The Celtics are among Kobe Bryant's seven 2009-2010 victims.
Through the years, there have been many different sets of data about clutch shooting. Any which way I have ever seen it sliced (last five minutes of close games to last ten seconds), as I have written on TrueHoop before, it has looked like Kobe Bryant has been a guy who shoots a ton in crunch time, and hits at a pretty good, but not elite, rate.
I'm open to the idea that he could still be the best clutch player in the NBA. At that time of the game, there's value in being able to create scoring opportunities. Bryant may shoot those difficult fallaways that often miss, but he'd be a far worse player if he couldn't get a shot off at all. And that's the situation some lesser players would find themselves in.
Quite honestly, I think the real way to crown a crunch time king would be with video. Somebody should make a TV special where they string together every crunch time touch of the handful of elite end-game players (Bryant, LeBron James, Chris Paul, Carmelo Anthony etc.) If we want to tell the world that somebody is the most likely to succeed in a certain setting, let's take an honest and complete look at how they do in that setting. Show me the turnovers, the misses and all that. Let everyone watch all of that video -- not just the makes! -- and at the end of that I think we'll end up with a good sense of who's the best.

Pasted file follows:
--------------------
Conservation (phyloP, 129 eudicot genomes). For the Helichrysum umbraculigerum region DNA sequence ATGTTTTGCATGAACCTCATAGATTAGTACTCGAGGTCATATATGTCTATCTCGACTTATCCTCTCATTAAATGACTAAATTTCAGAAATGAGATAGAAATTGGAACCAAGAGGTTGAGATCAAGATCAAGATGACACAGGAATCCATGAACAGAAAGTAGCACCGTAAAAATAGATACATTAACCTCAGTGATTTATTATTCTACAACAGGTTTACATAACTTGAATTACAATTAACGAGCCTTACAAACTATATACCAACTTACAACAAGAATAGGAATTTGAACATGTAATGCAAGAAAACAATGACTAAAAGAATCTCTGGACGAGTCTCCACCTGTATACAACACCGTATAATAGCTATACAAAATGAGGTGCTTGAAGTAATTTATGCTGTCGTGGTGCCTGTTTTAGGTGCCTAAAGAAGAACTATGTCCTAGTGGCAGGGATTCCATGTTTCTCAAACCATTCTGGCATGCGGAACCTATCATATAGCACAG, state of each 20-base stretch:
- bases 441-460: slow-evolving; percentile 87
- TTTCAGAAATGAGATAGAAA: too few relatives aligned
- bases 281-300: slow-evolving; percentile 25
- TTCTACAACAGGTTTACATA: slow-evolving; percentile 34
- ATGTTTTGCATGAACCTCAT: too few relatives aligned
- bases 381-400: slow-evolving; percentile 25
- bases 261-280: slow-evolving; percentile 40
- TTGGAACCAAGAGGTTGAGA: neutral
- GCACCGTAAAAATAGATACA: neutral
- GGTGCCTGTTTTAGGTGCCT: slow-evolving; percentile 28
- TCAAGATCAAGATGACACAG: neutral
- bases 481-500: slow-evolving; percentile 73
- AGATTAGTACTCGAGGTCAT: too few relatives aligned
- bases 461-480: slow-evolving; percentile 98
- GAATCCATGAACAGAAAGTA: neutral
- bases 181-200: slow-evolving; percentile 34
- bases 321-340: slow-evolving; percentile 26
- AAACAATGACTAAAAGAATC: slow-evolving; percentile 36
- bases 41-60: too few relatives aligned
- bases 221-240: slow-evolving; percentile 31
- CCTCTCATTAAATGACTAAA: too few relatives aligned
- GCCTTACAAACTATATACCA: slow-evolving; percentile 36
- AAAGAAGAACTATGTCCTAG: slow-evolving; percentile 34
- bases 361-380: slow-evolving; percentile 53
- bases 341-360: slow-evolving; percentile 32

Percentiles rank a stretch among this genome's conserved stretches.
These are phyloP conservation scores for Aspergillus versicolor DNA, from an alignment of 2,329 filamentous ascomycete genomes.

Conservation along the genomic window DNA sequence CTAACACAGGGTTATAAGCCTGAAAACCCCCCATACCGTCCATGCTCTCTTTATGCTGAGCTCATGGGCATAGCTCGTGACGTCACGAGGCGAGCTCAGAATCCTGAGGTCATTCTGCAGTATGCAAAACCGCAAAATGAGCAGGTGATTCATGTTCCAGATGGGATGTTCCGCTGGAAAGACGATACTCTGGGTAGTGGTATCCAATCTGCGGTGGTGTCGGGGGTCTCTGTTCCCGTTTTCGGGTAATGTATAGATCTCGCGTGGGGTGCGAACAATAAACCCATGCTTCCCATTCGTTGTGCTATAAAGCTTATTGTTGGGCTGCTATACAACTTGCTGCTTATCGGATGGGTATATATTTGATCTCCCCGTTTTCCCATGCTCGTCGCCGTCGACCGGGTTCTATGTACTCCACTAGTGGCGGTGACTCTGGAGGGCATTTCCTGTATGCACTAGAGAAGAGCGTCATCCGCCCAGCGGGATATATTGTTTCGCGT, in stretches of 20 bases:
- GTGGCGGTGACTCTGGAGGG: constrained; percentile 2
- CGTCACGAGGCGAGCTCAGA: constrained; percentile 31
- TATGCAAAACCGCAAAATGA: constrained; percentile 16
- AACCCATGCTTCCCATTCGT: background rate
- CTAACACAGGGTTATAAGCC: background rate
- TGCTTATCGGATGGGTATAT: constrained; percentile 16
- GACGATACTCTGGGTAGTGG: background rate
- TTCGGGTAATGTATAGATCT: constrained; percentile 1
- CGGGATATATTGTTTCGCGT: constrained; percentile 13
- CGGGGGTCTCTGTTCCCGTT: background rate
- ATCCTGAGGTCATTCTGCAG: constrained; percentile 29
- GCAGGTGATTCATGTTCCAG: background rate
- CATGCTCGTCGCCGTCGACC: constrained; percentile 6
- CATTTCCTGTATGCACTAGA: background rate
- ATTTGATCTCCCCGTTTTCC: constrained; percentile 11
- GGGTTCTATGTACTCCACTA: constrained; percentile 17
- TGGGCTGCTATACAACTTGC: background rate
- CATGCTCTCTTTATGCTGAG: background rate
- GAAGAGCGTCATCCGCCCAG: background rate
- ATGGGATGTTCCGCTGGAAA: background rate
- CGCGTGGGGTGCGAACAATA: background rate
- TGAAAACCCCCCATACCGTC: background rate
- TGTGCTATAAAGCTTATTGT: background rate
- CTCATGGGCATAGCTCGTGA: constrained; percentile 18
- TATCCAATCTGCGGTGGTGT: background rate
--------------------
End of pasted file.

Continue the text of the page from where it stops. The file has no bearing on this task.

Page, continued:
A lot of sports fans think it's crazy talk to even consider candidates other than Bryant. And they're especially vocal right now, when Bryant seems to be hitting game-winners just about every night.
So, how's it going?
Peter D. Newmann of NBA Statistics and Information Research has tallied some numbers that take into account this season. Here are some of his findings:
This season, Bryant has made seven of the 12 shots, with a chance to win or tie the game, in the last ten seconds of regulation or overtime.
Bryant's the only player in the last decade who has made seven such shots in a season.
Bryant has made 26 of the 89 potential game tying or game-winning field goals he has shot over the last decade. That's 29.2%, which is slightly above League average.
His game-winners, against the Heat, Bucks, Kings, Celtics, Grizzlies, Heat and Raptors come in a season when no other player has hit more than three such shots. Derrick Rose has the second-most attempts, with eight.
The best field goal percentage, on potential game-tying or game-winning field goals in the last 10 seconds of the fourth quarter or overtime, belongs to Chris Paul. He has hit three of his four shots. Chris Bosh, Chris Duhon, Tim Duncan, Raymond Felton, Rudy Gay, David Lee, Rashard Lewis and O.J. Mayo are all two of three. This season, the League as a whole makes just 26.7% of its shots in that situation.
Over the last decade, by field goal percentage the best shooters in this setting have been Carmelo Anthony (13-28, .464), Pau Gasol (9-22, .409), Tony Parker (11-29, .379), Chris Paul (9-24, .375) and Shawn Marion (10-28, .357). Bryant over the same period is 26-89 (.292).
Bryant has attempted by far the most such shots of anyone over the last decade. His 89 is trailed by Vince Carter's 69, Paul Pierce's 57, Dwyane Wade's 51 and LeBron James' 50.
Bryant's 26 makes also lead the League, followed by Carter with 20, Ray Allen with 17 and Allen Iverson's 14. Carmelo Anthony, Tim Duncan, Dirk Nowitzki and Paul Pierce have each made 13.